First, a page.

**Example 2.** Let $\mathcal{B}$ be the collection of bases of a matroid on the ground set $\{1,\ldots, n\}$. Add the elements $\{-n,\ldots, -1\}$ to this matroid in such a way that $-i$ is either a loop, or parallel to $i$, for every $i$. Let’s say that the resulting matroid is $M$. If $\mathcal{B}$ is the set of bases of $M$, then obviously every member of $\mathcal{B}$ is admissible, considered as a subset of $J$. Because every permutation in $BC_{n}$ is also a permutation in the symmetric group of $J$, Gale’s Theorem implies that $(J,\mathcal{B})$ is a symplectic matroid.

Actually, a converse to the previous example holds. If $(J,\mathcal{B})$ is a symplectic matroid, and $\mathcal{B}$ is also the family of bases of an ordinary matroid with ground set $J=\{-n,\ldots, -1,1,\ldots, n\}$, then every basis is admissible, which means that no basis can contain a set of the form $\{i,-i\}$. Thus every set $\{i,-i\}$ is dependent, so if a symplectic matroid is also an ordinary matroid, then it arises from that ordinary matroid in the way illustrated by Example 2.

**Example 3.** How about an example of a symplectic matroid that can not be interpreted as a matroid? Let $J$ be $\{-2,-1,1,2\}$, and let $\mathcal{B}$ be the admissible collection $\{\{1,-2\},\{2,-1\},\{-1,-2\}\}$. This is not the set of bases of a matroid; if it were, then $\{1,2\}$ and $\{1,-1\}$ would be parallel pairs, and $\{2,-1\}$ would be a basis. Next we check that $\mathcal{B}$ is the set of bases of a symplectic matroid. Let $w$ be an arbitrary permutation of $\{-2,-1,1,2\}$ from $BC_{2}$ and consider $\{w(1),w(2)\}$. It must be one of the sets $\{1,2\}$, $\{1,-2\}$, $\{2,-1\}$, or $\{-1,-2\}$. Since $A\leq^{w}\{w(1),w(2)\}$ for every $2$-element admissible subset $A$, we are done if $\{w(1),w(2)\}$ is in $\mathcal{B}$. Therefore let us assume that $\{w(1),w(2)\}=\{1,2\}$. Now $w(-1)=-w(1)$, so $\{w(-1),w(2)\}$ is in $\mathcal{B}$, and $A\leq^{w}\{w(-1),w(2)\}$ for every $A\in \mathcal{B}$. Therefore $(\{-2,-1,1,2\},\mathcal{B})$ is a symplectic matroid, as claimed.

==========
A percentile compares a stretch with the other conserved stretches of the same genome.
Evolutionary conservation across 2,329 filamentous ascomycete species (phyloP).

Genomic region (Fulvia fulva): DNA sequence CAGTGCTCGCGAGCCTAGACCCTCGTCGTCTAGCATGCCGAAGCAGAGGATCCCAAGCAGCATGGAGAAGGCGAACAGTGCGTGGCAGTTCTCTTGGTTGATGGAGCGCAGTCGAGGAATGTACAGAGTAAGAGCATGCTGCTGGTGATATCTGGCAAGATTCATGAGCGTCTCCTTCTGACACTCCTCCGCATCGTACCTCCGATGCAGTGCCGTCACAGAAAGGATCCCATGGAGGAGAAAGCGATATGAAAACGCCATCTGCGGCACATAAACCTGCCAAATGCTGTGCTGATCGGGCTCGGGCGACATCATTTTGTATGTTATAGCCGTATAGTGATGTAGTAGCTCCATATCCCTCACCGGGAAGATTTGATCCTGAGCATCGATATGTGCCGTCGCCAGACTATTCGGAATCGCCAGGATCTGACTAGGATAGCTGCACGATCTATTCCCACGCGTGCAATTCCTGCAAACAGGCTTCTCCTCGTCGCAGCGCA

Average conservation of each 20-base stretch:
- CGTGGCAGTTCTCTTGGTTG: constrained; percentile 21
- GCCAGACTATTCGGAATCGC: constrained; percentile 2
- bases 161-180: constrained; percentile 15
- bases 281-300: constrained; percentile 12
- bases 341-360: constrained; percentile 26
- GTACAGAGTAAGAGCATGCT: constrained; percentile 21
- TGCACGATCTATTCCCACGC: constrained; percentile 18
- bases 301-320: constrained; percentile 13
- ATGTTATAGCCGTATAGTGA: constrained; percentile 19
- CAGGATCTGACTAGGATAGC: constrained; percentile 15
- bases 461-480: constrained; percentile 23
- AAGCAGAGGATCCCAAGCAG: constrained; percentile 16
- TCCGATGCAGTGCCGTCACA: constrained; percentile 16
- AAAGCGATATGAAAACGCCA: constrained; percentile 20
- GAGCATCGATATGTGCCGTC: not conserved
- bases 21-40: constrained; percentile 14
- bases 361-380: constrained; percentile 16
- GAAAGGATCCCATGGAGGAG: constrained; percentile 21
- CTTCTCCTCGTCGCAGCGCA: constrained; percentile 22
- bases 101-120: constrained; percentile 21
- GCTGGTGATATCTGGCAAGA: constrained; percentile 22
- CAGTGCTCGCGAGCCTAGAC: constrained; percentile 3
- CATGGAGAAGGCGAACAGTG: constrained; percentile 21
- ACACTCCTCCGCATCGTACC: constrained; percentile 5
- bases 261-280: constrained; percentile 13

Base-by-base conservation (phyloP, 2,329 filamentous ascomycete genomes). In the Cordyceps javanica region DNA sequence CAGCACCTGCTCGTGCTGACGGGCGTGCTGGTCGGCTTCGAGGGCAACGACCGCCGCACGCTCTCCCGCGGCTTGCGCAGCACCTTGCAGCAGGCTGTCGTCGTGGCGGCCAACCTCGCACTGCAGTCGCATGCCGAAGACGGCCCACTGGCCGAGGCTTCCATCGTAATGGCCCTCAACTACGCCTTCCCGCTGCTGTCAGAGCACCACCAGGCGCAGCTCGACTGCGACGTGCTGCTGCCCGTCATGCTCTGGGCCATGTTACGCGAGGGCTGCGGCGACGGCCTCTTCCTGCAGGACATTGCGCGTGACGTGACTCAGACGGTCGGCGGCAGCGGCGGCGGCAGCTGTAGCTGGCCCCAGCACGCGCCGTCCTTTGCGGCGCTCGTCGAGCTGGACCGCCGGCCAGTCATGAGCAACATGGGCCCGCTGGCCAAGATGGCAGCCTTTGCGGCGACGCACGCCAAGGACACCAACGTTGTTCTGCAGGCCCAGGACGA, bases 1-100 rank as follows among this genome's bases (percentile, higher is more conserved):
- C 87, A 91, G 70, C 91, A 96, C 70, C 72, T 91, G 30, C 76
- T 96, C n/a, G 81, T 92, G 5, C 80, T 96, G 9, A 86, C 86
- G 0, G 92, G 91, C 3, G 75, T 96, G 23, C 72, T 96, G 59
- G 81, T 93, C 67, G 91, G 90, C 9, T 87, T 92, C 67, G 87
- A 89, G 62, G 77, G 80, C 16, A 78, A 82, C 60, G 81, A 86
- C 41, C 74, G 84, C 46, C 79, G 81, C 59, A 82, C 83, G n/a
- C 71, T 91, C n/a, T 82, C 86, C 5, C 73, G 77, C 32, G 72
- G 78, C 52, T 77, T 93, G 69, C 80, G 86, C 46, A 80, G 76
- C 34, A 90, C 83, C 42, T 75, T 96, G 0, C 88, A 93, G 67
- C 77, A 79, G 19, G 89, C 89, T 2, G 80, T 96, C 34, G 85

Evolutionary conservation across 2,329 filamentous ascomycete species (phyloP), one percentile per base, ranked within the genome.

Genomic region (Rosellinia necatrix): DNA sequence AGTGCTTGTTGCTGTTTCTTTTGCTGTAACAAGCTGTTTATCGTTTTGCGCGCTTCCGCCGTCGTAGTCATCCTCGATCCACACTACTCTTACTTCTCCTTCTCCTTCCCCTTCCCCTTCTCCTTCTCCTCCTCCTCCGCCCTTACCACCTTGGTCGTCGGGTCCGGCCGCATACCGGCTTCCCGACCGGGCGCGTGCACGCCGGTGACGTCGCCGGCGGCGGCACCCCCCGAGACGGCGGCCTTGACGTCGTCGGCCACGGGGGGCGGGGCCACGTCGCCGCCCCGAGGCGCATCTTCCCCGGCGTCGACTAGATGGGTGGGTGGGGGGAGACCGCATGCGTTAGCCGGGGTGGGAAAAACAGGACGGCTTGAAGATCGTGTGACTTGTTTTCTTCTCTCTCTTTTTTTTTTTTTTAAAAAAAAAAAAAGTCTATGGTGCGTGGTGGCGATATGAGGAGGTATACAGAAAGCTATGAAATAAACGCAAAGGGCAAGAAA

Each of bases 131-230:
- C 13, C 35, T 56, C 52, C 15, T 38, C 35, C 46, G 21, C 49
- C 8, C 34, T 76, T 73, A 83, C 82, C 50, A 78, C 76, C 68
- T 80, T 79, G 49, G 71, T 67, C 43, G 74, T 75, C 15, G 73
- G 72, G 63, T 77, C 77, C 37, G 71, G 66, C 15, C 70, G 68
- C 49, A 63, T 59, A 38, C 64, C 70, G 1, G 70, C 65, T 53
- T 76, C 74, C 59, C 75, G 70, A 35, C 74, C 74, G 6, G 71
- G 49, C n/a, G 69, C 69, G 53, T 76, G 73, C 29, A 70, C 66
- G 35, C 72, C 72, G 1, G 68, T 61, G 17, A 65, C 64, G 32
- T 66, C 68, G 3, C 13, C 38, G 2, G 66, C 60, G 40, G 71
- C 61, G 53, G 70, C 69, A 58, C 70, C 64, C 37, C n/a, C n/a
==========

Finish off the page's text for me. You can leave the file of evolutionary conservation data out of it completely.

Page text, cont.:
The authors of *Coxeter Matroids* define a *Lagrangian matroid* to be a symplectic matroid on $\{-n,\ldots,-1,1,\ldots,n\}$ consisting of $n$-element subsets. So Example 3 gave an instance of a Lagrangian matroid. In that example, $\{-1,-2\}$ is an $n$-element admissible set. The intersections of $\{-1,2,\}$ with the members of $\mathcal{B}$ are $\{\}$, $\{-1,2\}$, and $\{-1\}$. If we complete this collection downwards, by including all subsets of those listed, then we generate the family of independent sets of a matroid. This is a particular case of a theorem that appears in *Coxeter Matroids*: if $\mathcal{B}$ is a collection of $n$-element admissible subsets, then the set system $(J,\mathcal{B})$ is a Lagrangian matroid if and only if, for every $n$-element admissible set, $T$, the downwards completion

\[\{I\subseteq J\mid \text{there exists}\ B\in \mathcal{B}\ \text{such that}\ I\subseteq T\cap B\}\]

is the family of independent subsets of an ordinary matroid. The proof of this equivalence only seems to appear in hard-to-find sources, so I’m not sure how complicated it is. It would be interesting to see a proof; I wonder if the equivalence holds when we relax the constraint that $(J, \mathcal{B})$ is a Lagrangian matroid, and instead ask only that it is a symplectic matroid.

Next time I’ll wrap up by talking about Coxeter matroids and their connections to algebraic geometry.